Amid signs of supply weakness, natural gas futures extended their recent gains in early trading Friday. Coming off a 10.5 cent rally a day earlier, the April Nymex contract was up another 9.0 cents to $4.721/MMbtu at around 8:55 a.m. ET.

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Updated data indicating a day/day drop in domestic production was the likely source of upward pressure for natural gas prices in early trading, according to Bespoke Weather Services. 

“We continue to be surprised by the lack of gains, though today’s decline could be aided by the cold plunge into the Rockies and Texas, enough to lead to some minor freeze-offs,” Bespoke said. “This will be brief, if so, but confidence is lower, given that there simply has not been much recovery thus far.”

In terms of the weather forecast, Bespoke characterized the latest outlook as largely unchanged overall.

“The forecast as a whole” in the latest model runs was “easily warmer than normal, in stark contrast to the forecasts we saw for the middle of the month just over a week ago,” the firm said. 

Meanwhile, the Energy Information Administration (EIA) on Thursday reported a 124 Bcf withdrawal from U.S. natural gas stocks during the week ended March 4. The print left stockpiles at 1,519 Bcf as of March 4, and it widened the year-on-five-year-average deficit to 290 Bcf (minus 16.0%).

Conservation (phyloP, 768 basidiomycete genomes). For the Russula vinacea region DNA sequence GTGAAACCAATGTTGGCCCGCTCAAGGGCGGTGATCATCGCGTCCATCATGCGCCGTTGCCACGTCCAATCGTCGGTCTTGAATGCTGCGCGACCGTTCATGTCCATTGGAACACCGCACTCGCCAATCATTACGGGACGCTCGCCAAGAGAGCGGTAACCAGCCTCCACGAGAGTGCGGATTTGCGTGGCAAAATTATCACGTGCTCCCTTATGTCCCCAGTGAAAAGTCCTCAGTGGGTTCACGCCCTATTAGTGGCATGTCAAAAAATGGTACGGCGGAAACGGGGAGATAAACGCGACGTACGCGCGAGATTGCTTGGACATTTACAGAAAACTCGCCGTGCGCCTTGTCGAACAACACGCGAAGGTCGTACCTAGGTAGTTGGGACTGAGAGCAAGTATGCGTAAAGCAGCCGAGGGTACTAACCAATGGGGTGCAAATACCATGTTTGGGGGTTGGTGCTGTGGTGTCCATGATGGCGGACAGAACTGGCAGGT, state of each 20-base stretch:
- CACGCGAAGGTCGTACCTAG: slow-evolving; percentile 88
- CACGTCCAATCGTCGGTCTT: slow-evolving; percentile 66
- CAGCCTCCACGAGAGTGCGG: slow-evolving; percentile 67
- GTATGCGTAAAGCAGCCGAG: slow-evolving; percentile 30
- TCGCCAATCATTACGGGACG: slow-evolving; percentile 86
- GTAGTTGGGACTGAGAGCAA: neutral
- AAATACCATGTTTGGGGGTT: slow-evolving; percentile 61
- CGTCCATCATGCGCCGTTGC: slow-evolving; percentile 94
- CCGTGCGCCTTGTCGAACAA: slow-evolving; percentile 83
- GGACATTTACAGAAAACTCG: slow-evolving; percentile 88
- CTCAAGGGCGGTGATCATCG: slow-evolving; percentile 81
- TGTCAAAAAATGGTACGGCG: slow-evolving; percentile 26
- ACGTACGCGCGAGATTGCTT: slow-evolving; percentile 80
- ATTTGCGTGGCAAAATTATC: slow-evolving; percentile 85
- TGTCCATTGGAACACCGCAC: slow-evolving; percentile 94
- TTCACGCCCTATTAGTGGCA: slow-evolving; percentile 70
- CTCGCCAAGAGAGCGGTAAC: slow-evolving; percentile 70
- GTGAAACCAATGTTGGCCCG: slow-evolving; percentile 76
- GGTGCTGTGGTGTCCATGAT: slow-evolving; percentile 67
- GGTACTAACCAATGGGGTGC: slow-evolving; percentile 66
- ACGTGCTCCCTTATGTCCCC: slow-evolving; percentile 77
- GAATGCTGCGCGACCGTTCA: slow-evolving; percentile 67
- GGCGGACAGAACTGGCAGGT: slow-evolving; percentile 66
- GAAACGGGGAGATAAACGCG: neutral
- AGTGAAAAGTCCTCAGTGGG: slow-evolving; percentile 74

“Heating degree days came in a few degrees above seasonal norms, pushing gas from storage about 39% higher than the five-year average,” Enverus analyst Krishna Sapkota said in a note to clients on the latest EIA print. After normalizing for weather the print “signals tightening trends in the gas markets.”

Analysts at Tudor, Pickering, Holt & Co. (TPH) similarly viewed the market as undersupplied during the EIA report week, estimating a 3.4 Bcf/d weather-adjusted undersupply, versus an undersupply of 0.4 Bcf/d in the prior week.

As for conditions during the current week, “demand has been volatile…with both residential/commercial and power generation reversing early week deficits to the five-year average,” the TPH analysts said. 

Late-week, residential/commercial demand rebounded to 39 Bcf/d, “comfortably 8.4 Bcf/d above norms, while power generation remains robust in the 28.4 Bcf/d range,” according to the firm.

TPH estimates indicate supply has been “similarly volatile,” as output from both the Midcontinent and the Permian Basin “trended lower through the week.”